Tennessee’s State Pension Fund Rated Best In Nation For Investment Strategy

Tuesday, March 19, 2013

Tennessee Consolidated Retirement System (TCRS), the state’s retirement fund for state government, higher education and other public employees, is managing its investments better than any other large public pension plan in the country, according to Money Management Intelligence, a publication featuring news, trends and analysis about and for institutional investors.

TCRS, which is part of the Tennessee Treasury Department, was recognized as the Large Public Plan of the Year during Money Management Intelligence’s 12th Annual Public Pension Plan Awards for Excellence banquet in Huntington Beach, California. Public pension plans were evaluated based on their innovativeness and investment performance.

The large public pension fund category included 87 funds across the country with total assets of $10 billion or more.

“This is an important honor and I commend Michael Brakebill, our Chief Investment Officer, and all members of the investment division staff for the fine work that they do, day in and day out,” Treasurer David H. Lillard, Jr. said. “These are very challenging times for investors. However, the Treasury Department investment division finds a way to maximize returns on the funds invested in TCRS. This award is a reflection of their skill and dedication.”

TCRS is the retirement system for about 210,500 active employees and 122,500 retirees. TCRS currently has about $38 billion in total assets.

The investment division includes a staff of 27. Of that total, 14 are chartered financial analysts, which is the highest level of professional attainment in investment professionals.


Tennessee American Water And Chambliss Center For Children Kick-Off Summer At Annual Pool Party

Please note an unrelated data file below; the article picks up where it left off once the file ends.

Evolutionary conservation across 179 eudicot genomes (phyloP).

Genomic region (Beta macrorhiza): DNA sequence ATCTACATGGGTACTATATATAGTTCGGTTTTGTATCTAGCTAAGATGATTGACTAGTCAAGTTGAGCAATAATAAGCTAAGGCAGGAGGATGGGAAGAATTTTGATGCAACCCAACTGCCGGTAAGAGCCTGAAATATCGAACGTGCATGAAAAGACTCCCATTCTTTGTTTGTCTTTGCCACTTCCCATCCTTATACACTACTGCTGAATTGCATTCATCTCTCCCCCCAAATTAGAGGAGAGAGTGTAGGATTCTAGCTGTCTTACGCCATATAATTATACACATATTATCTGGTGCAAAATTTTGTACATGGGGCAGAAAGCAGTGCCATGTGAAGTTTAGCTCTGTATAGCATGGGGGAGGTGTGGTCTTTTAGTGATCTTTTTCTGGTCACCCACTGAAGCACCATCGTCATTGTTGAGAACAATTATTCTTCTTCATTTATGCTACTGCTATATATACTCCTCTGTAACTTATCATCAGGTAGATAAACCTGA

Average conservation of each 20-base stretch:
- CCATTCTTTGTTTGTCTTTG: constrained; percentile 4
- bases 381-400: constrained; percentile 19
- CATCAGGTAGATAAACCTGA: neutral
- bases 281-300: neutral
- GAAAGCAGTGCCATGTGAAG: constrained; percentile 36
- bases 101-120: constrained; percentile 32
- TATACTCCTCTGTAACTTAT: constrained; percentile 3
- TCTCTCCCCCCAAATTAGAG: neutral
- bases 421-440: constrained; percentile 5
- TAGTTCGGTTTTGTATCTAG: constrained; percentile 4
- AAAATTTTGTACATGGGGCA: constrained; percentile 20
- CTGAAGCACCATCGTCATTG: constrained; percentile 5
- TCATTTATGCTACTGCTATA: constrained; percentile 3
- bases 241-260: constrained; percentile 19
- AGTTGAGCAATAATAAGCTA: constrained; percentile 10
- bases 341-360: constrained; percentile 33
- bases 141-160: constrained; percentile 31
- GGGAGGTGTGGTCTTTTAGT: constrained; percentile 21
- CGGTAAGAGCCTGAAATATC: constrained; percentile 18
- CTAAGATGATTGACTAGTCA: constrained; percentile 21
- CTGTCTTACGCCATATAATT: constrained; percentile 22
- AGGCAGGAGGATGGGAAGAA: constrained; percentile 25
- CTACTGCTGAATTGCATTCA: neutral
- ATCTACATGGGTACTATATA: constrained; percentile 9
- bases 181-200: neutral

Tennessee American Water and Chambliss Center for Children kicked-off the summer season with a pool party for the children participating in the summer program. Tennessee American Water filled up the more than 35,000-gallon pool at no cost to Chambliss Center for Children. “Clean and reliable water is an essential life resource. We are committed to providing high quality water ... (click for more)

Hixson Dentist Awarded Tennessee Dental Association Fellowship

Dr. Michael R. Johnson, a Hixson dentist, received the prestigious Tennessee Dental Association (TDA) Fellowship Award during the recent Music City Dental Conference held in Nashville, the 149th annual meeting of the TDA. The Fellowship Award is presented to no more than twelve deserving Tennessee dentists each year who make noteworthy contributions of their time and talent toward ... (click for more)

Large Hole Develops In Lane Of I-24 Eastbound Over Chestnut Street; Emergency Repair Undertaken

A large hole developed in the I-24 eastbound bridge over Chestnut Street in Chattanooga on Sunday evening. Jennifer Flynn of TDOT said, "The hole is such that we are having to close a lane to protect traffic.  This will cause a significant backup in traffic, especially given the holiday.  "This is the same bridge, but different location that we recently did an emergency ... (click for more)

12 Lost Hikers Rescued At Rainbow Lake, Edwards Point

Eleven adults and a child were briefly lost at Rainbow Lake and Edwards Point trails on Signal Mountain on Sunday. A 911 call was made at 9:45 p.m. from one of the hikers reporting the group lost sunlight hiking out of the trails at Edwards Point. Th Signal Mountain Fire Department and the Walden's Ridge Emergency Services have responded to the scene to ... (click for more)

Parking Discrimination Downtown

Many taxpayers who reside in Chattanooga (but outside Chattanooga's core) feel left behind when it comes to neighborhood paving, sidewalks, policing, streetscaping, street sweeping, public transportation, and other services. Some think most tax dollars are spent on downtown and not in their neighborhoods. It's not as if they can't vicariously experience the largesse of downtown. ... (click for more)

Roy Exum: One Nameless Ghost

One hundred years ago the United States was at war. The most intense fighting during World War I was on what was called The Western Front. The Germans wanted to invade France from the north and in order to do it, they had to push through Flanders province in Belgium. It has been described as a hell unequalled in raw hand-to-hand combat, In just four months on Flanders fields, ... (click for more)